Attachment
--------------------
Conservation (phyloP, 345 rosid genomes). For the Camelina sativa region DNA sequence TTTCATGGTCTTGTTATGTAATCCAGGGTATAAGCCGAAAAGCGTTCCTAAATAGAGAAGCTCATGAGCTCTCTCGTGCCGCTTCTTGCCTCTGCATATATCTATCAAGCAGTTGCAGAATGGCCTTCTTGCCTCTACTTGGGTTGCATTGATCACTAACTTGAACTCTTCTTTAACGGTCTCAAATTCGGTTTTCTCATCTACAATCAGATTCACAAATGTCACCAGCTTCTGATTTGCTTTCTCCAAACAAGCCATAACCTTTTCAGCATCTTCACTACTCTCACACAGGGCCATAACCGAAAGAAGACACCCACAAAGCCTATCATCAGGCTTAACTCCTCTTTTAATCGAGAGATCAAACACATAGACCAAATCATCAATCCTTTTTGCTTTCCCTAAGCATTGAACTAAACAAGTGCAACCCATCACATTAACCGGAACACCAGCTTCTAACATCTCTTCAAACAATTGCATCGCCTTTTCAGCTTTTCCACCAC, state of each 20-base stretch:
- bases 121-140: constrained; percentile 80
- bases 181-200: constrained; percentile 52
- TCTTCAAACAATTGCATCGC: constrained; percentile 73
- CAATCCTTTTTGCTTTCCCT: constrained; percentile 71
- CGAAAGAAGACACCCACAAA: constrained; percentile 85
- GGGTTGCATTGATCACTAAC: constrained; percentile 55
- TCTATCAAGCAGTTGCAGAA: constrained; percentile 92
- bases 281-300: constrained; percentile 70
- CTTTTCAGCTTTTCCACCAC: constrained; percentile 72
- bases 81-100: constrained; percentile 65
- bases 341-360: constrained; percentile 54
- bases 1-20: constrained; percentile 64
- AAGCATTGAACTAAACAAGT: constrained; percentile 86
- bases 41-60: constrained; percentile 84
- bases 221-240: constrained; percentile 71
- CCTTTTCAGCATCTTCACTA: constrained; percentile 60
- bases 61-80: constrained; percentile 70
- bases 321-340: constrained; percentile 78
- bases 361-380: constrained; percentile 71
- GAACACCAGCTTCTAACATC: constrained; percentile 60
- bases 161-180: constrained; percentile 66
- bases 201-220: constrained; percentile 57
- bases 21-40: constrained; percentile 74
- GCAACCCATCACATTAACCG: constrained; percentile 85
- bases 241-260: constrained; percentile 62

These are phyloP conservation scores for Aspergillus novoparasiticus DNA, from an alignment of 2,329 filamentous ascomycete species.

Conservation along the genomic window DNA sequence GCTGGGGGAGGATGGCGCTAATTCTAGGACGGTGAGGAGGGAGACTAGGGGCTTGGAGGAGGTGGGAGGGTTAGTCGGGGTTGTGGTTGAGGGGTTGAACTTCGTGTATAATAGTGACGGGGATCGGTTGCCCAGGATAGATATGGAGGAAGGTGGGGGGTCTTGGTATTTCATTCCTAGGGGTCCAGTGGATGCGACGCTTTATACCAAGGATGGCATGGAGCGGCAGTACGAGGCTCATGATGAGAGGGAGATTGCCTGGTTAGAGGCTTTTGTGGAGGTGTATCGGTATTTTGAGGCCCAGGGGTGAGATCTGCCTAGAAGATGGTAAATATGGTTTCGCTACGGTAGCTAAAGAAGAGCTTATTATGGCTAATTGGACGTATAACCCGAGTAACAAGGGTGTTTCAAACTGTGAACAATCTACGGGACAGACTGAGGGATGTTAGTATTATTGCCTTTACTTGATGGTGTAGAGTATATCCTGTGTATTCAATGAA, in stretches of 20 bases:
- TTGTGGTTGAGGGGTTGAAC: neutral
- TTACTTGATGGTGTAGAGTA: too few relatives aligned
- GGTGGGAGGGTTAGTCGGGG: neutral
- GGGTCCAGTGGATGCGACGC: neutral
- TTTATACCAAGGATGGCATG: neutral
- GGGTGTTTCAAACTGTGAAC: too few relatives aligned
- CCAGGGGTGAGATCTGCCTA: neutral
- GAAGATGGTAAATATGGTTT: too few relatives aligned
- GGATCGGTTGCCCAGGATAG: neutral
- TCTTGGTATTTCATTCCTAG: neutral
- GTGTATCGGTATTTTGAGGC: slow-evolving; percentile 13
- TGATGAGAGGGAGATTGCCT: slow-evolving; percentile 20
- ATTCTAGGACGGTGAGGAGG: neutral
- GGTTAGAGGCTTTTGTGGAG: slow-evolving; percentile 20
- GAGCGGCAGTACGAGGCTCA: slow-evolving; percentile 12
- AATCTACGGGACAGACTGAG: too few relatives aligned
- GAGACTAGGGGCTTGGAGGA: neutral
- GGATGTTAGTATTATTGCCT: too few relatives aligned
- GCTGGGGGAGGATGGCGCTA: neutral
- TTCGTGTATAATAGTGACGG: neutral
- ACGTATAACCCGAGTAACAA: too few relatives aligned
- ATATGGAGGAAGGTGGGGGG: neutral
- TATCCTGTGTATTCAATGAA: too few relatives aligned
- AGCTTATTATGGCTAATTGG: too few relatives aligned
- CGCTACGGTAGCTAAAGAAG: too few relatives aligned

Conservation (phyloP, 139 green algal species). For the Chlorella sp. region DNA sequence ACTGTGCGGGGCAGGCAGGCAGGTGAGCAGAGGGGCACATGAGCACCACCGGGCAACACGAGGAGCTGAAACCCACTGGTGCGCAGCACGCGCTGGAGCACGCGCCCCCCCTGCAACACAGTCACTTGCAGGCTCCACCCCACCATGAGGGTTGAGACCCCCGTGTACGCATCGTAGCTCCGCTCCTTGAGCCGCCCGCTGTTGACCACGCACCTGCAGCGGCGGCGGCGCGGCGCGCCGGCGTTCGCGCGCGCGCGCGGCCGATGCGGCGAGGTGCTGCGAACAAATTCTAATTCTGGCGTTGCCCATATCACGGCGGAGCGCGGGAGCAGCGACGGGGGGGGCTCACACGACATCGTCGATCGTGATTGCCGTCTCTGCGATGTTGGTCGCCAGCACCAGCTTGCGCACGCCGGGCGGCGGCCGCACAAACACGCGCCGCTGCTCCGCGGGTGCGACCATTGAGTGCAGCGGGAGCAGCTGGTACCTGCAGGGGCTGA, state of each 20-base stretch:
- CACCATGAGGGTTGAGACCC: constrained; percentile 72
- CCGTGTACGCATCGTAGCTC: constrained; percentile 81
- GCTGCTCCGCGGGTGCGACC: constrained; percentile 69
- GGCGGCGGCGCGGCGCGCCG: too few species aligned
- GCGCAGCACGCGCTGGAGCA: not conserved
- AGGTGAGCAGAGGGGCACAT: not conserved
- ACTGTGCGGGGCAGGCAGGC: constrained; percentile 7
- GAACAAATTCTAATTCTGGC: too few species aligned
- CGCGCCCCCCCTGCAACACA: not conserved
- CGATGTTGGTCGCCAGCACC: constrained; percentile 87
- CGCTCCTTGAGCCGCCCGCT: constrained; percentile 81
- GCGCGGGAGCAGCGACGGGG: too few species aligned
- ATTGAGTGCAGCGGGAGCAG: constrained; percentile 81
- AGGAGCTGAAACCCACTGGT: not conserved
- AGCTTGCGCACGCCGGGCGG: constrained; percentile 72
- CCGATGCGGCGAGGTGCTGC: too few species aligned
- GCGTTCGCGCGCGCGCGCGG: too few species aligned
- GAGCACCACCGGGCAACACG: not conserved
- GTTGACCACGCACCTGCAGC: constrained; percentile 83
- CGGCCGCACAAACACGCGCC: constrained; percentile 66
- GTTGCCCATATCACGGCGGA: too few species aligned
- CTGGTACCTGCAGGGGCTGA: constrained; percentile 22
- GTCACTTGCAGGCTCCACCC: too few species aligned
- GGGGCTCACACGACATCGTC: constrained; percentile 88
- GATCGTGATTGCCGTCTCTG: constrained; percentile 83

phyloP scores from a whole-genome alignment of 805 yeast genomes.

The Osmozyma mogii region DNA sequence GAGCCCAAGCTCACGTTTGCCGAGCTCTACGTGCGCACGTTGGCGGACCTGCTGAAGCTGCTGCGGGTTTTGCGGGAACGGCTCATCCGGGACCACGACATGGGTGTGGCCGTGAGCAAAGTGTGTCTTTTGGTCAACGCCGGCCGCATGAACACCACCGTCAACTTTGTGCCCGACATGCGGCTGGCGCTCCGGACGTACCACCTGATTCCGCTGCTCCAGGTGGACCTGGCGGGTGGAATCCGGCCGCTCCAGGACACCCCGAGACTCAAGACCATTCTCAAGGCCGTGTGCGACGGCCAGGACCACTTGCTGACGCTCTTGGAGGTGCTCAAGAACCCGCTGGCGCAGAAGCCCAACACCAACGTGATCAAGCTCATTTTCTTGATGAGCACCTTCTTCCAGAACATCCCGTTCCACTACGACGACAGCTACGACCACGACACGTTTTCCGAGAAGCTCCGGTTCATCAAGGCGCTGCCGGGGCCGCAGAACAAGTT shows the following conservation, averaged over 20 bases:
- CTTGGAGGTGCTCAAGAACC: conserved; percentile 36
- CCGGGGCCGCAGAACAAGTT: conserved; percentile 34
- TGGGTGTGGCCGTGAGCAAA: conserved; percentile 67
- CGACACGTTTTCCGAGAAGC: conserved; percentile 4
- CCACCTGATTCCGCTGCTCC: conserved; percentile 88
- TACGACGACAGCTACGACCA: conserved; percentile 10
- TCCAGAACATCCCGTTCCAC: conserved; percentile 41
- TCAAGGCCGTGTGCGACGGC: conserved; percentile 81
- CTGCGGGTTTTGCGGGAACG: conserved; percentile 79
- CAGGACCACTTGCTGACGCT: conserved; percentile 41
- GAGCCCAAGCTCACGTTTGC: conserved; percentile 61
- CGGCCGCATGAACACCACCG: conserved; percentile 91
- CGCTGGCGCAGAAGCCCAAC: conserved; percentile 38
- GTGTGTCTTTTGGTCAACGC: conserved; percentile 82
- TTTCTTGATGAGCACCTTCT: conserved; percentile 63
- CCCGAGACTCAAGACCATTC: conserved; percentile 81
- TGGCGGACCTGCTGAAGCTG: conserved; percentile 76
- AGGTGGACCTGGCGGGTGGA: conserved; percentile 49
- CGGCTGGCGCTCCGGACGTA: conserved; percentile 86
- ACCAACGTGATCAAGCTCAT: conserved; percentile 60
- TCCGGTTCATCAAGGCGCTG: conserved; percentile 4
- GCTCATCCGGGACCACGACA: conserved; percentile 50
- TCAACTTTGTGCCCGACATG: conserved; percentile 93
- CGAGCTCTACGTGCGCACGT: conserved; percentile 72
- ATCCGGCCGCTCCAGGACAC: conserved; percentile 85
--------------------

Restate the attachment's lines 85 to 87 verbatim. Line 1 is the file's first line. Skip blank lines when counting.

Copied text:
- CGACACGTTTTCCGAGAAGC: conserved; percentile 4
- CCACCTGATTCCGCTGCTCC: conserved; percentile 88
- TACGACGACAGCTACGACCA: conserved; percentile 10